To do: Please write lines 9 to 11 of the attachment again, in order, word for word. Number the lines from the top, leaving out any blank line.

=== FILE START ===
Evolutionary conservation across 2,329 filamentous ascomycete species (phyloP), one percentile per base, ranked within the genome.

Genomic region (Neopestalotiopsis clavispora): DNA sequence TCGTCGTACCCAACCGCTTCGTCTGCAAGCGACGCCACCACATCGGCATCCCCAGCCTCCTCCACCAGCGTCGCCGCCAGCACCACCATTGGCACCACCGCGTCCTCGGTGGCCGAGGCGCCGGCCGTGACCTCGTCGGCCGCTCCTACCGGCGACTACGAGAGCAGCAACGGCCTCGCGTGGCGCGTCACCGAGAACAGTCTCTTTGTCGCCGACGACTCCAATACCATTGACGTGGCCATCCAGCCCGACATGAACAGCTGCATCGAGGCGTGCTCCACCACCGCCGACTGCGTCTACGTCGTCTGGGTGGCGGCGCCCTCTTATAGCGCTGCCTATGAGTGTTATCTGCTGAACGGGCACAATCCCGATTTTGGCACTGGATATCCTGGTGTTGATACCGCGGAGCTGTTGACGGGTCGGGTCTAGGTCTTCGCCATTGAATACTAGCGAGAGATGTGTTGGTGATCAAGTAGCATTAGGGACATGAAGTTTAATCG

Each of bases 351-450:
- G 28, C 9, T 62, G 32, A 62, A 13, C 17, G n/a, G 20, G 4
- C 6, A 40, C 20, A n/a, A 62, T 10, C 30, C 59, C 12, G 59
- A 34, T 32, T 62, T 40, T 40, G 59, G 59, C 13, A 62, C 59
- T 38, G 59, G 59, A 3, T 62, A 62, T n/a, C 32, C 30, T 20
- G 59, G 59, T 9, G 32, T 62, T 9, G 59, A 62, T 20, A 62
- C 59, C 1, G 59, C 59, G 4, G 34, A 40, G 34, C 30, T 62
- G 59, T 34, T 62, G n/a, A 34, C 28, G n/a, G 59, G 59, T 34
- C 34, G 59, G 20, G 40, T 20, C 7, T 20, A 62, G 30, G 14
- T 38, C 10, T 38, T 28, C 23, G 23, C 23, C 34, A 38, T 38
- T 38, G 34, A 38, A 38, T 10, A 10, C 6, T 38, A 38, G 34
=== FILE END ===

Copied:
- C 59, C 1, G 59, C 59, G 4, G 34, A 40, G 34, C 30, T 62
- G 59, T 34, T 62, G n/a, A 34, C 28, G n/a, G 59, G 59, T 34
- C 34, G 59, G 20, G 40, T 20, C 7, T 20, A 62, G 30, G 14